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Truth For Dare

Dan Dare #1
“1: Under an English Heaven”
Writer: Garth Ennis
Artist: Gary Erskine
Colors: Parasuraman A.
Letters: Rakesh B. Mahadik
Cover artists: Bryan Talbot & Greg Horn
Editor: Charlie Beckerman
Publisher: Virgin Comics
Price: $2.99 US/$3.75 CAN

Dan Dare is a British sci-fi/adventure property dating back to the 1950s, and from what I can gather, it’s as beloved over in the UK as DC and Marvel’s super-heroes are in North America. I know Dark Horse offered up something of a revival a few years ago, but since I didn’t read it, this new Virgin Comics incarnation is my first foray into the world of the “Pilot of the Future.” What really drew me to the book, though, was Garth Ennis’s participation in the project. The Irish writer has been a standout in the comics industry for more than a decade now, and I’m a fan. His efforts here are as strong many others to have come before it, but nevertheless, it’s a much different sort of script than what one normally expects from Ennis. There’s a softer side to his writing here, less edgy and harsh, but just as engaging. The property and premise may be one revolving around science fiction and a war in outer space, but the real content is about idealism and tradition — and how those concepts have been lost or twisted in the 21st century.

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Sketchy Memories

50 Reasons to Stop Sketching at Conventions
Writer/Artist: Stuart Immonen
Publisher: One Horse Leadworks
Price: $5.95 US

As creator Stuart Immonen notes in the back of this book, 50 Reasons first saw life as a daily web comic in 2004, allowing the super-hero artist to flex a different set of artistic muscles. He later adapted and collected the toons to create this small, attractive volume, and it’s been for sale on Immonen’s website for some time. I’d noticed it and heard good things about the book, and I’d been meaning to order a copy. Recently, I spotted it on the shelf at my local comic shop, and I was thrilled to see this odd little product reach a wider set of readers by more conventional means.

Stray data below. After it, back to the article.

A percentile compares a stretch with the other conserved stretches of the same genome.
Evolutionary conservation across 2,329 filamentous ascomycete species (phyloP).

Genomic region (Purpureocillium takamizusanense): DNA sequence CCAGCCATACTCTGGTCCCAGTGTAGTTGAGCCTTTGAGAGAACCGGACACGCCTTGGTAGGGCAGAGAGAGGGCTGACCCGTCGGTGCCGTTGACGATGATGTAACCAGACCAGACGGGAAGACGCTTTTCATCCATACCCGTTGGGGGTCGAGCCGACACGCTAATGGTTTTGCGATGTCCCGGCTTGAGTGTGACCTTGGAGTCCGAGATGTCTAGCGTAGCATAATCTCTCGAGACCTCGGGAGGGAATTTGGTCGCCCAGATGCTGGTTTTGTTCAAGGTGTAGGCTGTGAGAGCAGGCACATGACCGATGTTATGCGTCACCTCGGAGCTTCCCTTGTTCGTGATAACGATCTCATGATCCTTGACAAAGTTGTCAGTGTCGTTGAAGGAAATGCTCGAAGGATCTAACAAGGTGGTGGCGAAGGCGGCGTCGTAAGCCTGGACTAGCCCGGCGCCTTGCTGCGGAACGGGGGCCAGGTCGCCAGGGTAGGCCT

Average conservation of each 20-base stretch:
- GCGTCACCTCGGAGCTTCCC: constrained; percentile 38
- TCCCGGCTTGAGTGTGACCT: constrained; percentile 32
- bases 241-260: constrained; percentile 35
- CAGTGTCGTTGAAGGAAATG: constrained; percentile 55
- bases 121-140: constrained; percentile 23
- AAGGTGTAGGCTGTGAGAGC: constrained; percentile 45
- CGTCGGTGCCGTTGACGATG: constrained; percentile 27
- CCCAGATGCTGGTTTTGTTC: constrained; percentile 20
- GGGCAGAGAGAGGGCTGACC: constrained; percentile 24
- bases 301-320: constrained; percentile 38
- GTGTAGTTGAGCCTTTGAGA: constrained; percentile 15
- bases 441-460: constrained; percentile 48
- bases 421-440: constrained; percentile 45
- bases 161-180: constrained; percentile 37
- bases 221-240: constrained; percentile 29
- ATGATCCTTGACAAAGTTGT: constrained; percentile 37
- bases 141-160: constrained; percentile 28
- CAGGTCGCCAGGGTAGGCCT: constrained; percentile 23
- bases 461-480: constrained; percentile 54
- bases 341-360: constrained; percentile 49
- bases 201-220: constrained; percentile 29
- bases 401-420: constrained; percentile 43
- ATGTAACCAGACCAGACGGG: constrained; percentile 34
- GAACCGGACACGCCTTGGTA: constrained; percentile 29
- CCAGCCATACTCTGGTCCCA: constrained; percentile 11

I’ve been to a few comic conventions in my time, twice making it to the granddaddy of North American cons, Comic-Con International San Diego. I’m a fan of cons, and I’m very much a fan of con sketches. I’ve a small, themed sketchbook to which a wide variety of industry artists have contributed. Among them is Immonen himself (offering up a weird but fun caricature of Kurt Busiek, torturing the artist during their Gorilla Comics collaborative period). But there are awkward, annoying and even ugly sides to conventional culture, and Immonen does an excellent job of conveying those elements in a succinct manner.